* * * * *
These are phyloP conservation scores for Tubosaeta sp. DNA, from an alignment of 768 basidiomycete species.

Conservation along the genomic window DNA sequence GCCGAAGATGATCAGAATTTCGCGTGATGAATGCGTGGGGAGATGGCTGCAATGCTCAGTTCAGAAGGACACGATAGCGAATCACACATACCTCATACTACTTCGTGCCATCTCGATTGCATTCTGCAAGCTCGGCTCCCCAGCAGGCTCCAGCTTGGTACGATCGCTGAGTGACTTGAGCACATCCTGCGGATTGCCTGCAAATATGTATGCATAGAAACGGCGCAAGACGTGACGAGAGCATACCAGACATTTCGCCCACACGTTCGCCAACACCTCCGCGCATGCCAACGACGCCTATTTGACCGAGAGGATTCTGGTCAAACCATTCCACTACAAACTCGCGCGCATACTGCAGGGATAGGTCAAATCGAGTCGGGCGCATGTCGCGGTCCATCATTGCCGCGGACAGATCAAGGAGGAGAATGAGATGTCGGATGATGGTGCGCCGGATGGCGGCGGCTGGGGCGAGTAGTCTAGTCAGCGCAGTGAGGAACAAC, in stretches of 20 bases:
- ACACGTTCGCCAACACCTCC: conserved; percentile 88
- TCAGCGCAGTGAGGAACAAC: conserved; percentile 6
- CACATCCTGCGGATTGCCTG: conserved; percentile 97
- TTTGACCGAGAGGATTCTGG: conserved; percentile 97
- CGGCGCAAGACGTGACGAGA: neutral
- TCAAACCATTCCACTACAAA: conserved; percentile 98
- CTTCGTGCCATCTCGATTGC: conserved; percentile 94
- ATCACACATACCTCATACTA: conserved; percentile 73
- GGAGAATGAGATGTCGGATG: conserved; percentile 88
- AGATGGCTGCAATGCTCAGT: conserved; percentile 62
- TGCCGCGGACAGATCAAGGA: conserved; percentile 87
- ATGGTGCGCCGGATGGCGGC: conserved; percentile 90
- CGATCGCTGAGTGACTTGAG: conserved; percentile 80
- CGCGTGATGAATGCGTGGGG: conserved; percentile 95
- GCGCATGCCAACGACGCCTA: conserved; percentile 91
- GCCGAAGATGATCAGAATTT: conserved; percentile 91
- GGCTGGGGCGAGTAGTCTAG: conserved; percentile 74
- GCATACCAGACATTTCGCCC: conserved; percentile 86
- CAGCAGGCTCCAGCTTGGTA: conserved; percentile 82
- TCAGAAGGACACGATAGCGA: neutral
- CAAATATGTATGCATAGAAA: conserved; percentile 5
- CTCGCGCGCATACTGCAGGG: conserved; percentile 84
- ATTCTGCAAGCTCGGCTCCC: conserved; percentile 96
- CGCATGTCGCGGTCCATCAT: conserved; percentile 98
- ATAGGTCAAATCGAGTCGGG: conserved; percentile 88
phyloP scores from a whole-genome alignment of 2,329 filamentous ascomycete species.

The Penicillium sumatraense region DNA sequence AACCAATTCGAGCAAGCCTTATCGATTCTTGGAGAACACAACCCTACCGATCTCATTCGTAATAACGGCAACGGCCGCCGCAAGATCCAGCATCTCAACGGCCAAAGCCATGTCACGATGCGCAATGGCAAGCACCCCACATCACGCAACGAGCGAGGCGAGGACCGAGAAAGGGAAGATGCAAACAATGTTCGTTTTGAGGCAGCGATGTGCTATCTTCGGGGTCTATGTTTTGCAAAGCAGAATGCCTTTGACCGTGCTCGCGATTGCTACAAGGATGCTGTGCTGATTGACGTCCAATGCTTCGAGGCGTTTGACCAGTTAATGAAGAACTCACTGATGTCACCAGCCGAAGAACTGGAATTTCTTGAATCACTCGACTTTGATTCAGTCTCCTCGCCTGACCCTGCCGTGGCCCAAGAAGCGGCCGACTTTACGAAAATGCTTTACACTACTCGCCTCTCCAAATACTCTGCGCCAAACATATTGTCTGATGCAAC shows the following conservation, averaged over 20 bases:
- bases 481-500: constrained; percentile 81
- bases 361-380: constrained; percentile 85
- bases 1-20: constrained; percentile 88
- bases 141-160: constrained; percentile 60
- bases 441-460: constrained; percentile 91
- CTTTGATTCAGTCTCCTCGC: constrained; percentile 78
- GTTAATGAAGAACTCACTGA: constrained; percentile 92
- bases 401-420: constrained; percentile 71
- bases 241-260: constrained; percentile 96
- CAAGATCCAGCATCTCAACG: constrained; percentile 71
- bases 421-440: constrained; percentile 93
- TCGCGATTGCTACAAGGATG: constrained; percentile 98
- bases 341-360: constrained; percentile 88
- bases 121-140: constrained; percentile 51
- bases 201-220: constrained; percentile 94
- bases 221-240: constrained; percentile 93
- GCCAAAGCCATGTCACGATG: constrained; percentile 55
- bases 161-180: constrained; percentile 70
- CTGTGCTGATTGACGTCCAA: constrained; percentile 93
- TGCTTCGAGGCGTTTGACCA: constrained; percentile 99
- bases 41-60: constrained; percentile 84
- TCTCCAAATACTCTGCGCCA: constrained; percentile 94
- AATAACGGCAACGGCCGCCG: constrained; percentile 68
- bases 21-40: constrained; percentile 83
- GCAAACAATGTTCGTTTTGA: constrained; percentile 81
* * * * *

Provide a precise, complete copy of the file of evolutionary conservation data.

These are phyloP conservation scores for Tubosaeta sp. DNA, from an alignment of 768 basidiomycete species.

Conservation along the genomic window DNA sequence GCCGAAGATGATCAGAATTTCGCGTGATGAATGCGTGGGGAGATGGCTGCAATGCTCAGTTCAGAAGGACACGATAGCGAATCACACATACCTCATACTACTTCGTGCCATCTCGATTGCATTCTGCAAGCTCGGCTCCCCAGCAGGCTCCAGCTTGGTACGATCGCTGAGTGACTTGAGCACATCCTGCGGATTGCCTGCAAATATGTATGCATAGAAACGGCGCAAGACGTGACGAGAGCATACCAGACATTTCGCCCACACGTTCGCCAACACCTCCGCGCATGCCAACGACGCCTATTTGACCGAGAGGATTCTGGTCAAACCATTCCACTACAAACTCGCGCGCATACTGCAGGGATAGGTCAAATCGAGTCGGGCGCATGTCGCGGTCCATCATTGCCGCGGACAGATCAAGGAGGAGAATGAGATGTCGGATGATGGTGCGCCGGATGGCGGCGGCTGGGGCGAGTAGTCTAGTCAGCGCAGTGAGGAACAAC, in stretches of 20 bases:
- ACACGTTCGCCAACACCTCC: conserved; percentile 88
- TCAGCGCAGTGAGGAACAAC: conserved; percentile 6
- CACATCCTGCGGATTGCCTG: conserved; percentile 97
- TTTGACCGAGAGGATTCTGG: conserved; percentile 97
- CGGCGCAAGACGTGACGAGA: neutral
- TCAAACCATTCCACTACAAA: conserved; percentile 98
- CTTCGTGCCATCTCGATTGC: conserved; percentile 94
- ATCACACATACCTCATACTA: conserved; percentile 73
- GGAGAATGAGATGTCGGATG: conserved; percentile 88
- AGATGGCTGCAATGCTCAGT: conserved; percentile 62
- TGCCGCGGACAGATCAAGGA: conserved; percentile 87
- ATGGTGCGCCGGATGGCGGC: conserved; percentile 90
- CGATCGCTGAGTGACTTGAG: conserved; percentile 80
- CGCGTGATGAATGCGTGGGG: conserved; percentile 95
- GCGCATGCCAACGACGCCTA: conserved; percentile 91
- GCCGAAGATGATCAGAATTT: conserved; percentile 91
- GGCTGGGGCGAGTAGTCTAG: conserved; percentile 74
- GCATACCAGACATTTCGCCC: conserved; percentile 86
- CAGCAGGCTCCAGCTTGGTA: conserved; percentile 82
- TCAGAAGGACACGATAGCGA: neutral
- CAAATATGTATGCATAGAAA: conserved; percentile 5
- CTCGCGCGCATACTGCAGGG: conserved; percentile 84
- ATTCTGCAAGCTCGGCTCCC: conserved; percentile 96
- CGCATGTCGCGGTCCATCAT: conserved; percentile 98
- ATAGGTCAAATCGAGTCGGG: conserved; percentile 88
phyloP scores from a whole-genome alignment of 2,329 filamentous ascomycete species.

The Penicillium sumatraense region DNA sequence AACCAATTCGAGCAAGCCTTATCGATTCTTGGAGAACACAACCCTACCGATCTCATTCGTAATAACGGCAACGGCCGCCGCAAGATCCAGCATCTCAACGGCCAAAGCCATGTCACGATGCGCAATGGCAAGCACCCCACATCACGCAACGAGCGAGGCGAGGACCGAGAAAGGGAAGATGCAAACAATGTTCGTTTTGAGGCAGCGATGTGCTATCTTCGGGGTCTATGTTTTGCAAAGCAGAATGCCTTTGACCGTGCTCGCGATTGCTACAAGGATGCTGTGCTGATTGACGTCCAATGCTTCGAGGCGTTTGACCAGTTAATGAAGAACTCACTGATGTCACCAGCCGAAGAACTGGAATTTCTTGAATCACTCGACTTTGATTCAGTCTCCTCGCCTGACCCTGCCGTGGCCCAAGAAGCGGCCGACTTTACGAAAATGCTTTACACTACTCGCCTCTCCAAATACTCTGCGCCAAACATATTGTCTGATGCAAC shows the following conservation, averaged over 20 bases:
- bases 481-500: constrained; percentile 81
- bases 361-380: constrained; percentile 85
- bases 1-20: constrained; percentile 88
- bases 141-160: constrained; percentile 60
- bases 441-460: constrained; percentile 91
- CTTTGATTCAGTCTCCTCGC: constrained; percentile 78
- GTTAATGAAGAACTCACTGA: constrained; percentile 92
- bases 401-420: constrained; percentile 71
- bases 241-260: constrained; percentile 96
- CAAGATCCAGCATCTCAACG: constrained; percentile 71
- bases 421-440: constrained; percentile 93
- TCGCGATTGCTACAAGGATG: constrained; percentile 98
- bases 341-360: constrained; percentile 88
- bases 121-140: constrained; percentile 51
- bases 201-220: constrained; percentile 94
- bases 221-240: constrained; percentile 93
- GCCAAAGCCATGTCACGATG: constrained; percentile 55
- bases 161-180: constrained; percentile 70
- CTGTGCTGATTGACGTCCAA: constrained; percentile 93
- TGCTTCGAGGCGTTTGACCA: constrained; percentile 99
- bases 41-60: constrained; percentile 84
- TCTCCAAATACTCTGCGCCA: constrained; percentile 94
- AATAACGGCAACGGCCGCCG: constrained; percentile 68
- bases 21-40: constrained; percentile 83
- GCAAACAATGTTCGTTTTGA: constrained; percentile 81